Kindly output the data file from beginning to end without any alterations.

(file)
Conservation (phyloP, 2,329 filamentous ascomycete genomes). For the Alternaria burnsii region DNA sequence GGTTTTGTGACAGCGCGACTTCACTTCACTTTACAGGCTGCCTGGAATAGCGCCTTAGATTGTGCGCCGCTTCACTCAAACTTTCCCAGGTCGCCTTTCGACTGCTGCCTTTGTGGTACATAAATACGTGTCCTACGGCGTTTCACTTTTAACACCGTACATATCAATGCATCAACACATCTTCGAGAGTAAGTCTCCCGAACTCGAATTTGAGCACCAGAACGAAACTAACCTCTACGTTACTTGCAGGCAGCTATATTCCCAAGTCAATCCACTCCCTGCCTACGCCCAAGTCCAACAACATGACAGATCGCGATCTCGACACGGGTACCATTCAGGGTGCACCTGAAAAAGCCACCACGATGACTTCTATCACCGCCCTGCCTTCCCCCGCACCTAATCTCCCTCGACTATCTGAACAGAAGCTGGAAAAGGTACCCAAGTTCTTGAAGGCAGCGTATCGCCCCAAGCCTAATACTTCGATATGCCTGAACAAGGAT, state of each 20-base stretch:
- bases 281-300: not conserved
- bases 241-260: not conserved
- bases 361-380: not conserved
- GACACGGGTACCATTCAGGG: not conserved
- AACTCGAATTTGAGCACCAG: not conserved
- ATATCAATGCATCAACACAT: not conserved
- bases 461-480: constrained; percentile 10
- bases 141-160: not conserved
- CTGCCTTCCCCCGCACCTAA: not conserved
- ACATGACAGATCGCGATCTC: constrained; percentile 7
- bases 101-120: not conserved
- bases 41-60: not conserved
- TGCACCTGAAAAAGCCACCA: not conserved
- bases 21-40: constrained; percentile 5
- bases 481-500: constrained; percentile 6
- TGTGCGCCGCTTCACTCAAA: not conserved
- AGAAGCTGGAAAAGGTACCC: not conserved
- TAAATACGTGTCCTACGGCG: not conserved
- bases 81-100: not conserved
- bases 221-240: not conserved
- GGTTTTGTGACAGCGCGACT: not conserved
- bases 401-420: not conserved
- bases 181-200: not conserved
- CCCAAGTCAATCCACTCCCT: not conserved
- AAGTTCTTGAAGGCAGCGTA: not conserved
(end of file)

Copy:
Conservation (phyloP, 2,329 filamentous ascomycete genomes). For the Alternaria burnsii region DNA sequence GGTTTTGTGACAGCGCGACTTCACTTCACTTTACAGGCTGCCTGGAATAGCGCCTTAGATTGTGCGCCGCTTCACTCAAACTTTCCCAGGTCGCCTTTCGACTGCTGCCTTTGTGGTACATAAATACGTGTCCTACGGCGTTTCACTTTTAACACCGTACATATCAATGCATCAACACATCTTCGAGAGTAAGTCTCCCGAACTCGAATTTGAGCACCAGAACGAAACTAACCTCTACGTTACTTGCAGGCAGCTATATTCCCAAGTCAATCCACTCCCTGCCTACGCCCAAGTCCAACAACATGACAGATCGCGATCTCGACACGGGTACCATTCAGGGTGCACCTGAAAAAGCCACCACGATGACTTCTATCACCGCCCTGCCTTCCCCCGCACCTAATCTCCCTCGACTATCTGAACAGAAGCTGGAAAAGGTACCCAAGTTCTTGAAGGCAGCGTATCGCCCCAAGCCTAATACTTCGATATGCCTGAACAAGGAT, state of each 20-base stretch:
- bases 281-300: not conserved
- bases 241-260: not conserved
- bases 361-380: not conserved
- GACACGGGTACCATTCAGGG: not conserved
- AACTCGAATTTGAGCACCAG: not conserved
- ATATCAATGCATCAACACAT: not conserved
- bases 461-480: constrained; percentile 10
- bases 141-160: not conserved
- CTGCCTTCCCCCGCACCTAA: not conserved
- ACATGACAGATCGCGATCTC: constrained; percentile 7
- bases 101-120: not conserved
- bases 41-60: not conserved
- TGCACCTGAAAAAGCCACCA: not conserved
- bases 21-40: constrained; percentile 5
- bases 481-500: constrained; percentile 6
- TGTGCGCCGCTTCACTCAAA: not conserved
- AGAAGCTGGAAAAGGTACCC: not conserved
- TAAATACGTGTCCTACGGCG: not conserved
- bases 81-100: not conserved
- bases 221-240: not conserved
- GGTTTTGTGACAGCGCGACT: not conserved
- bases 401-420: not conserved
- bases 181-200: not conserved
- CCCAAGTCAATCCACTCCCT: not conserved
- AAGTTCTTGAAGGCAGCGTA: not conserved